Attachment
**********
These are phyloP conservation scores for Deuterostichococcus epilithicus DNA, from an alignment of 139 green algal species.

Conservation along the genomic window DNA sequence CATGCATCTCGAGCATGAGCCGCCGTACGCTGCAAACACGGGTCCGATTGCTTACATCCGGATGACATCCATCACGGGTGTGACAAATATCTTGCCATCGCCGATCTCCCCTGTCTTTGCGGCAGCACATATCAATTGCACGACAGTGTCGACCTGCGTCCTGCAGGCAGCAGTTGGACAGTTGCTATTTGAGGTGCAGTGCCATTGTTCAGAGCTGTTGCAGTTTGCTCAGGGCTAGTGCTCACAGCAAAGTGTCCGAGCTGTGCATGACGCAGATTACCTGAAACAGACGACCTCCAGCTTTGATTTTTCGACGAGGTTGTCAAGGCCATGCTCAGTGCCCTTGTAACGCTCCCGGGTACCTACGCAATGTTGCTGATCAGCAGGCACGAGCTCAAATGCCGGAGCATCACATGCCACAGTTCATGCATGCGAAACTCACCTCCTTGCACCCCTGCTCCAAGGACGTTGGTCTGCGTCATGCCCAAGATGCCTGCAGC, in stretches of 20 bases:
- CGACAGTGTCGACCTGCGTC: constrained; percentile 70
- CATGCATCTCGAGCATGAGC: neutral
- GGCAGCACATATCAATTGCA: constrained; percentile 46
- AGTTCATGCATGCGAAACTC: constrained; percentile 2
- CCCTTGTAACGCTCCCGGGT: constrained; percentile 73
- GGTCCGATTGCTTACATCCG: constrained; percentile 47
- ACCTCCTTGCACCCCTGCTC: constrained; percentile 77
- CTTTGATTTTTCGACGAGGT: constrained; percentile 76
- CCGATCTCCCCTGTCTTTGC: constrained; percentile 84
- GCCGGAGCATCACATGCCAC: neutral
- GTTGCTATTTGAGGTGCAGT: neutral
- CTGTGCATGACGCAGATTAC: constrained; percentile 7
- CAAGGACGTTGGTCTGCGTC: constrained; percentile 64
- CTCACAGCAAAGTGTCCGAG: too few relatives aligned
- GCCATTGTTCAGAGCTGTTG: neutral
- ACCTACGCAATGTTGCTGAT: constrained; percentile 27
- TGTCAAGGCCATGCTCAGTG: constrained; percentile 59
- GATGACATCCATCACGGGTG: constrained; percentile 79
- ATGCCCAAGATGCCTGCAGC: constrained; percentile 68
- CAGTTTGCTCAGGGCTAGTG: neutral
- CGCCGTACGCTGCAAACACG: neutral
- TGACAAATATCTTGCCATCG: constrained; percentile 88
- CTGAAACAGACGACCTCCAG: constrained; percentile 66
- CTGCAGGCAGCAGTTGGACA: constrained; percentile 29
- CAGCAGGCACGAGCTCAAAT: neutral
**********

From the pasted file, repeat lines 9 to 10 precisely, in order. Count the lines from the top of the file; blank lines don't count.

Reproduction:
- ACCTCCTTGCACCCCTGCTC: constrained; percentile 77
- CTTTGATTTTTCGACGAGGT: constrained; percentile 76